All About Eve (1950)

The ultimate film about the theatre, All About Eve racked up the most nominations ever (14!) at the 1950 Academy Awards. This record stood for forty-seven years until Titanic tied that record in 1997.

Superbly directed and written by Joseph L. Mankiewicz, the film contains some of the smartest dialogue ever to grace the screen. People in real life may not talk this way, but for two hours and fifteen minutes thankfully they do.

Bette Davis (in the performance of her career) stars as Margo Channing, legendary Broadway star, and Anne Baxter as the conniving ingenue, Eve Harrington. Anchored by these two powerhouse performances, the rest of the cast is no-less stellar, including George Sanders’ Oscar-winning support as an acid-tongued critic, Celeste Holm as Margo’s best friend, and Thelma Ritter as Margo’s outspoken dresser, Birdie.

The satirical script drips with verbal venom and contains one classic line after another. At one crucial moment in the film, the barbs take a breather and Margo states, “I detest cheap sentiment.” So did Alfred Newman, whose score is anything but sentimental. But when it is, Newman mockingly ladles on the sentiment.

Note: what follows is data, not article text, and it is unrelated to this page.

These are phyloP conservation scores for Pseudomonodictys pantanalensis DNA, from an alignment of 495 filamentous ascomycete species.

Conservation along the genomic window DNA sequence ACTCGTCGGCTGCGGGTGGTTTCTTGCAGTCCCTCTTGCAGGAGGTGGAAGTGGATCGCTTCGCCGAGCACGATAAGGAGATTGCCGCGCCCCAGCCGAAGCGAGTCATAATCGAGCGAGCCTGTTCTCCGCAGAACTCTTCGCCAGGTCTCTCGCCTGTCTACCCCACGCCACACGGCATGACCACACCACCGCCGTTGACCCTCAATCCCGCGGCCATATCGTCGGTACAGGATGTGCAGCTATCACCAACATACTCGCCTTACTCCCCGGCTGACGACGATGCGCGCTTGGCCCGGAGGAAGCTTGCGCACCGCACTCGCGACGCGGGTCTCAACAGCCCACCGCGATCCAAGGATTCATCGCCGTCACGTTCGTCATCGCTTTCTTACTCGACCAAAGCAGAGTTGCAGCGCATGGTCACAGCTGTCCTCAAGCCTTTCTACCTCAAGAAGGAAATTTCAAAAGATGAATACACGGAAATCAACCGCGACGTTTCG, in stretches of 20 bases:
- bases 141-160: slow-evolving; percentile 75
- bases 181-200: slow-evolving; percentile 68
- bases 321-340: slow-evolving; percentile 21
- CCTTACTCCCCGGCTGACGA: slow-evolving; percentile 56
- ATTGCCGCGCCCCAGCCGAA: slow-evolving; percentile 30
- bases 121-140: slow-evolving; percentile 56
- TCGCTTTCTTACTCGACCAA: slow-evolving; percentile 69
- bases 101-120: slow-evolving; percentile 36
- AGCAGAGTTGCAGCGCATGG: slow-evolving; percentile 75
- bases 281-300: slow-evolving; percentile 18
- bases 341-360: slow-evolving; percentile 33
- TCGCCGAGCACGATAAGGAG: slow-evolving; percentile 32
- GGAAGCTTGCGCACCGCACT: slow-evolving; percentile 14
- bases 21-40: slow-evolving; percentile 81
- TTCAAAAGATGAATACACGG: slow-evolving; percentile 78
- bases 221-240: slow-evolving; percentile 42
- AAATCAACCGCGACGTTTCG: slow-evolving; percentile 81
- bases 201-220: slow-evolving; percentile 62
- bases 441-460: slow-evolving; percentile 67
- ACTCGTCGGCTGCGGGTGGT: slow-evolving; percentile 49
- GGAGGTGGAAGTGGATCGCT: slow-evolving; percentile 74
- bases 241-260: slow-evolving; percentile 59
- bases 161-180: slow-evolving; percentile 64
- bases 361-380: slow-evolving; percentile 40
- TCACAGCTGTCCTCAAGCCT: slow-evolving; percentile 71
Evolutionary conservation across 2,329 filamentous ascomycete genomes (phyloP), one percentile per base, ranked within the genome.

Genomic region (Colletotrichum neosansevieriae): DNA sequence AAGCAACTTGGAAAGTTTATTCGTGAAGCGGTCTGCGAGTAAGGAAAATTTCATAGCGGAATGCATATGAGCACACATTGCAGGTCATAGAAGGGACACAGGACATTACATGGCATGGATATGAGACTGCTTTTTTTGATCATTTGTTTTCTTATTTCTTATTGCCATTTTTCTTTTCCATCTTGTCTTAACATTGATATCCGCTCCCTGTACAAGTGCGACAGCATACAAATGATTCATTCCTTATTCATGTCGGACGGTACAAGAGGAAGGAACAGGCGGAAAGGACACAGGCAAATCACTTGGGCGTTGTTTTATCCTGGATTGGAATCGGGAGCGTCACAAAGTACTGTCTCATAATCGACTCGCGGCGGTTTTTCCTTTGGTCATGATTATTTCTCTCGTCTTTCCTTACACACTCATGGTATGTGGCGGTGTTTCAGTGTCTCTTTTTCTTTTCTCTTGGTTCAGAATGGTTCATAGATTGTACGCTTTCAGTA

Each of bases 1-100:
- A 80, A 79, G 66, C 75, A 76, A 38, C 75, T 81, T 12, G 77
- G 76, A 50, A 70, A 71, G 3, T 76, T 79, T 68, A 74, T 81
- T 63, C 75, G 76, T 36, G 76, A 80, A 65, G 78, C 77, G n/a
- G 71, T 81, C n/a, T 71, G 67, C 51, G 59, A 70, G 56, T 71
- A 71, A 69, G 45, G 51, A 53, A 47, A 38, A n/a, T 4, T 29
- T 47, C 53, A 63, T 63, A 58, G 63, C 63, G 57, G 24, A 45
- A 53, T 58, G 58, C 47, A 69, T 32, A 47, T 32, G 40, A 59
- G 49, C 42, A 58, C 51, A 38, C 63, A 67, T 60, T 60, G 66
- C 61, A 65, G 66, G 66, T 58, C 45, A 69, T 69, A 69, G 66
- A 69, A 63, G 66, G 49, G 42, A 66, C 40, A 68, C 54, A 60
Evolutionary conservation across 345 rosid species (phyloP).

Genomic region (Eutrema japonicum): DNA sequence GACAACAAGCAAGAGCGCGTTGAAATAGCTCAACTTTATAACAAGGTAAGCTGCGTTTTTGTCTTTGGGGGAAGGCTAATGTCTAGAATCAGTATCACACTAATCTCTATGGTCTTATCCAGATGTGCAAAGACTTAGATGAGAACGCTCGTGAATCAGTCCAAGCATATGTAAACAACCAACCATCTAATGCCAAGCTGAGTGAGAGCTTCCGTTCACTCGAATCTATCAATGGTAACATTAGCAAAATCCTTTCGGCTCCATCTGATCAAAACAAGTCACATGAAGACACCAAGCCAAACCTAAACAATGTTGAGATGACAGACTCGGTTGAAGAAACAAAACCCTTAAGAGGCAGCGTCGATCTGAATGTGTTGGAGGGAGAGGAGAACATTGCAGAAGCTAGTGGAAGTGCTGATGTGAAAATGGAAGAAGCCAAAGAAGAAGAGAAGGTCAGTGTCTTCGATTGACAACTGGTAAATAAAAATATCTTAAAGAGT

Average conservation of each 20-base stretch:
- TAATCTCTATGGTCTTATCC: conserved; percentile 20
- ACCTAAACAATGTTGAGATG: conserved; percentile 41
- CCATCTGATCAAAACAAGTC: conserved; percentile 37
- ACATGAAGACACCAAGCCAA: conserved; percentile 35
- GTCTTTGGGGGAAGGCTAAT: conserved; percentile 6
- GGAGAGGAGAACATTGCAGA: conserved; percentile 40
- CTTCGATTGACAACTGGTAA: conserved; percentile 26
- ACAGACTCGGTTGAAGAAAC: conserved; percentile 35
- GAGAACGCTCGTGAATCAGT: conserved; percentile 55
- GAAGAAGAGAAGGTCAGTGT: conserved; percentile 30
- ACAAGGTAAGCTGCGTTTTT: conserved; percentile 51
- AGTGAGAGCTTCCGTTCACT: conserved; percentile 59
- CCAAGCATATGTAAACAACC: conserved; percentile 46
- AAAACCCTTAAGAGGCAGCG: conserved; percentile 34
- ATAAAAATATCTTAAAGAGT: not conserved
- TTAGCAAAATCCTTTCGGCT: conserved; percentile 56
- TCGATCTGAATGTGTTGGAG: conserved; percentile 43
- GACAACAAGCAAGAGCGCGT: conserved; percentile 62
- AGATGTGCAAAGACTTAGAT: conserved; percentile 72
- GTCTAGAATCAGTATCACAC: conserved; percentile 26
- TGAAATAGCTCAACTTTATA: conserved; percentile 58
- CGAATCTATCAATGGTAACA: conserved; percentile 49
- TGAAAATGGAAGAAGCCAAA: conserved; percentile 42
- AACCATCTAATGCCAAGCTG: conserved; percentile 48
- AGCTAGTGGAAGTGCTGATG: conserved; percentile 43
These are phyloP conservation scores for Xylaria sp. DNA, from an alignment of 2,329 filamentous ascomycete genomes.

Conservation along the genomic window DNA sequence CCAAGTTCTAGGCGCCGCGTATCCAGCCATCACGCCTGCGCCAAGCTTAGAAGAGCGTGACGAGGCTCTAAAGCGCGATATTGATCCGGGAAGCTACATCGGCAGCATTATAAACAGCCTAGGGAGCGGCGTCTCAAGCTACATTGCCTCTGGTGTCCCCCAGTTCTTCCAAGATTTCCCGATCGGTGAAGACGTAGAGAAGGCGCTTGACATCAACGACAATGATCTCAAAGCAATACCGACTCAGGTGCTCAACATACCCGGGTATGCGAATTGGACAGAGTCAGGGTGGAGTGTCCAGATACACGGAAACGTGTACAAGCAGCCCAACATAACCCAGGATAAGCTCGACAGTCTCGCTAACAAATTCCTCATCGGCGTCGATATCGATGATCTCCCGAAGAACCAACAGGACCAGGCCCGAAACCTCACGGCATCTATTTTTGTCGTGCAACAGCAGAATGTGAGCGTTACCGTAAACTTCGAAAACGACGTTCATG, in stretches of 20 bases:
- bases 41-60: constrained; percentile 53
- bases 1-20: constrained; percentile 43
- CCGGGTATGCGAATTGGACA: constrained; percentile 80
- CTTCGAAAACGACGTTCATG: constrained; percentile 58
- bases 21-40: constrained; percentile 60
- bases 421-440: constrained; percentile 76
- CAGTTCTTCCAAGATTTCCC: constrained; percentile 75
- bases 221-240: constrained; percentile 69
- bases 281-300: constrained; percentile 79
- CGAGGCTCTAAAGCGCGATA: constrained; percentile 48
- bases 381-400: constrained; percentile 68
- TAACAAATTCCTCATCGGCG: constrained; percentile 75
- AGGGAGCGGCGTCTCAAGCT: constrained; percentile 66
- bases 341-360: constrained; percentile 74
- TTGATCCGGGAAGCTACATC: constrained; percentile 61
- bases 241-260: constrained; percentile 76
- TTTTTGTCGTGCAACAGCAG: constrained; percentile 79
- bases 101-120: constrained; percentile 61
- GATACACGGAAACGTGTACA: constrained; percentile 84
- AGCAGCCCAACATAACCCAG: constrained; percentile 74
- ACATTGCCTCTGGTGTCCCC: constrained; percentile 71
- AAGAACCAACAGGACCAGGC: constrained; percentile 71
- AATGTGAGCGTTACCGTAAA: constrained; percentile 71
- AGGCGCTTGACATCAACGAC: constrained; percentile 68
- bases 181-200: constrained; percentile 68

The main titles functions as an overture, beginning with a brass fanfare followed by a martial string meloldy, signaling the theatricality and ambition of the drama about to unfold. Each of the three lead female characters—Margo, Eve, and Karen (Holm)—are given their own themes, all beginning with an octave leap in the melodies that tie their characters and their fates together.

Mankiewicz staged the film as a play (meant as a compliment for a change). Newman steered clear of the witty exchanges, scoring the film sparingly (it occupies only about a third of the running time), and letting the orchestra soar during the transitions, pauses, and wordless interludes.

However, Newman’s music accompanies one memorable monologue with the perfect dose of “cheap sentiment.” When Eve recounts her sad past to her “idol,” Margo, a solo violin and the strings underscore the vapidity of her tale and the music tells us subtly that Eve may be more than just a gushing fan.

In the final scene, a new ingenue (Barbara Bates) stands in front of a wardrobe mirror wearing Eve’s coat and holding Eve’s newly won acting trophy as Eve’s theme and the opening fanfare crash (and clash) side by side. Newman’s music and Milton Krasner’s cinematography with the three-way mirror point out the irony of the tale, continuing the vicious circle of lies told by Eve at the beginning of the film, now apparent in Eve’s downfall.

Alfred Newman provided the perfect musical curtain to showcase this marvelous film. As Page Cook wrote in Films In Review, “Rarely has a film score been so succinct, or so concomitantly enriching as Newman’s…Or so cinematic.”


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